Every month when the Shaikh saw the new moon, he offered felicitations to her by placing his head at her feet. On one such occasion, she said: ‘Nizam! At whose feet will you put your head next month?’ The Shaikh burst into tears. ‘To whose care will you entrust me?’ he asked. ‘Tomorrow I will tell you,’ replied the mother. She then directed him to go and sleep at the house of Shaikh Najib-u’d-din. In the small hours of the morning the maidservant came rushing and said that his mother had called him. Nizam-u’d-din hurried to the house. ‘Where is your right hand?’ asked his dying mother. He stretched out his hand. She took it in her hand and said: ‘O God! I entrust him to You.’ So saying Bibi Zulaikha breathed her last. The Shaikh used to say that if she had left a house full of gold and jewels, it would not have given him the same pleasure and consolation that these words gave to his bereaved heart.

Pledges made at the shrine of the Shaikh were considered so sacrosanct that no one ever thought of breaking them. When Sultan Firoz Shah Tughlaq assigned the government of Gujarat to Shams-u’d-din Damghani, he ordered him to produce a surety of his good conduct. ‘Whatever be your Majesty’s order,’ said Damghani. Firoz Shah asked him to make Shaikh Nizam-u’d-din Auliya his surety. Damghani agreed. Next day he went with the Sultan to the grave of the Shaikh, lifted the cover sheet of the grave in his hand and standing in the direction of Ka’ba, made the Shaikh his surety.

One day a visitor asked him about the relative spiritual qualities of Shaikh Farid and Shaikh Baha-u’d-din Zakariya. His reply was: ’Only one like them can explain it.’ When the visitor insisted, he said: ‘When our Shaikh Farid-u’d-din was overpowered by ecstasy he cried out: Ya Habib! Ya Habib! (O Beloved! O Beloved!) When Shaikh Baha-u’d-din was overpowered by ecstasy he used to say: Ya Ghafur! Ya Ghafur! (O Forgiving One! O Forgiving One!). Find out the difference from this.’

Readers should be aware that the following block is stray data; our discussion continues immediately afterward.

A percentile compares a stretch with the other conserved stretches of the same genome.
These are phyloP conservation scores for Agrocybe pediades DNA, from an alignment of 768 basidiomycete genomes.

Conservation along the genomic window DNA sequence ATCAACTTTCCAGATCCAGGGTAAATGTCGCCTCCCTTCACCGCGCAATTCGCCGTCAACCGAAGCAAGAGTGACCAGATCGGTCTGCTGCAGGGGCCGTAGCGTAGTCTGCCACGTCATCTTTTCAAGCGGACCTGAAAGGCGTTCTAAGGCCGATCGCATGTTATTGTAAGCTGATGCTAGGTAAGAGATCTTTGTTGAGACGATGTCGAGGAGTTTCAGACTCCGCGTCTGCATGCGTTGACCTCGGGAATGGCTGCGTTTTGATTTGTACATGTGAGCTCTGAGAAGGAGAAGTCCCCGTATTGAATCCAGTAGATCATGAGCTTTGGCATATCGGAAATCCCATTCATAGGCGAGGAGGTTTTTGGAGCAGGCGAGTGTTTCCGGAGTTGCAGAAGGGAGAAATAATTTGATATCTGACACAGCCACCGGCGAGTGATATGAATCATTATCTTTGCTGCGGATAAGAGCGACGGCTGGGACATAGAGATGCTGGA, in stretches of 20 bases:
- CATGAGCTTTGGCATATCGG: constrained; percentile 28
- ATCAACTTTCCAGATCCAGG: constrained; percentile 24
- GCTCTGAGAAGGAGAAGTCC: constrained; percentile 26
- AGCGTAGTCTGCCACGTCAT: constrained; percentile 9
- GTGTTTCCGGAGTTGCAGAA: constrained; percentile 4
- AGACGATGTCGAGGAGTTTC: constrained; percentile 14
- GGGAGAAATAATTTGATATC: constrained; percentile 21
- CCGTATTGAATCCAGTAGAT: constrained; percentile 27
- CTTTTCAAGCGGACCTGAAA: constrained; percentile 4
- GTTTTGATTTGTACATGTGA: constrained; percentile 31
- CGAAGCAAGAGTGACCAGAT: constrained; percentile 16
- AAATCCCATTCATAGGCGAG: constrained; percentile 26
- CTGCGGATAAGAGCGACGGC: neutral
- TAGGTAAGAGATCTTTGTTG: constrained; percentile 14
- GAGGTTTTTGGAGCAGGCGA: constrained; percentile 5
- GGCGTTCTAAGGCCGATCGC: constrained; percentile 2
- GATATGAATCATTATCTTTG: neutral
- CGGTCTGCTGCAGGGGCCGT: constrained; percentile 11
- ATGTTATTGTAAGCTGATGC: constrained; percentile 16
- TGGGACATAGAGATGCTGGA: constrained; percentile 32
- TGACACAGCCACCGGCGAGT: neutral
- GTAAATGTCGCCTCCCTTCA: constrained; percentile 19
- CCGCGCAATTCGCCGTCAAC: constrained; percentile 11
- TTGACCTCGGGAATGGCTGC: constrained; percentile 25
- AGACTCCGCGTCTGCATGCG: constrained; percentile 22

A wandering mendicant came to the Shaikh during the early years of his stay in Delhi and asked for some monetary help. The Shaikh had nothing to offer at that time, and so he asked him to stay for a few days and wait for some futuh. As no futuh came for several days, the dervish decided to leave the khanqah. While permitting him to go, the Shaikh gave him his pair of shoes. The dervish set out and on his way met Amir Khusrau, who was on his annual visit to Delhi from Multan. He had several lakh tankas with him. When the two met, Amir Khusrau enquired about his spiritual master. The dervish informed him about his financial difficulties and narrated all that had happened with him. Khusrau offered his whole wealth to him in exchange for the slippers. With these slippers on his head he reached his master. The Shaikh looked at him and remarked: ‘Khusrau! You purchased them very cheap.’

Shaikh Nizam-u’d-din Auliya resolved early in life to follow the path shown by his spiritual master. During the reign of Balban he had already gained some fame, but by the time Jalal-u’d-din-Khilji came to power he was a prominent figure in Delhi. The Sultan offered some villages for the expenses of his khanqah. The Shaikh declined, saying that it did not behove a dervish to have orchards and villages to look after. Sultan Jalal-u’d-din sought an interview with the Shaikh but it was politely refused. The Sultan then thought of visiting the khanqah without informing the Shaikh. ‘My house has two doors’, remarked the Shaikh, ‘if the Sultan enters by one, I will make my exit by the other.’ The Sultan planned a surprise visit to the Shaikh. Amir Khusrau, who was the Sultan’s mushafdar (keeper of the royal copy of the Qur’an), reported this to the Shaikh, who avoided meeting the Sultan by undertaking a journey to the tomb of his spiritual mentor in Ajodhan. When the Sultan came to know about the divulgence of this secret by Amir Khusrau, he took him to task for it. ‘In disobeying the Sultan I stood in danger of losing my life, but in playing false to my master, I stood in danger of losing my faith,’ replied Amir Khusrau. Jalal-u’d-din was dumbfounded. "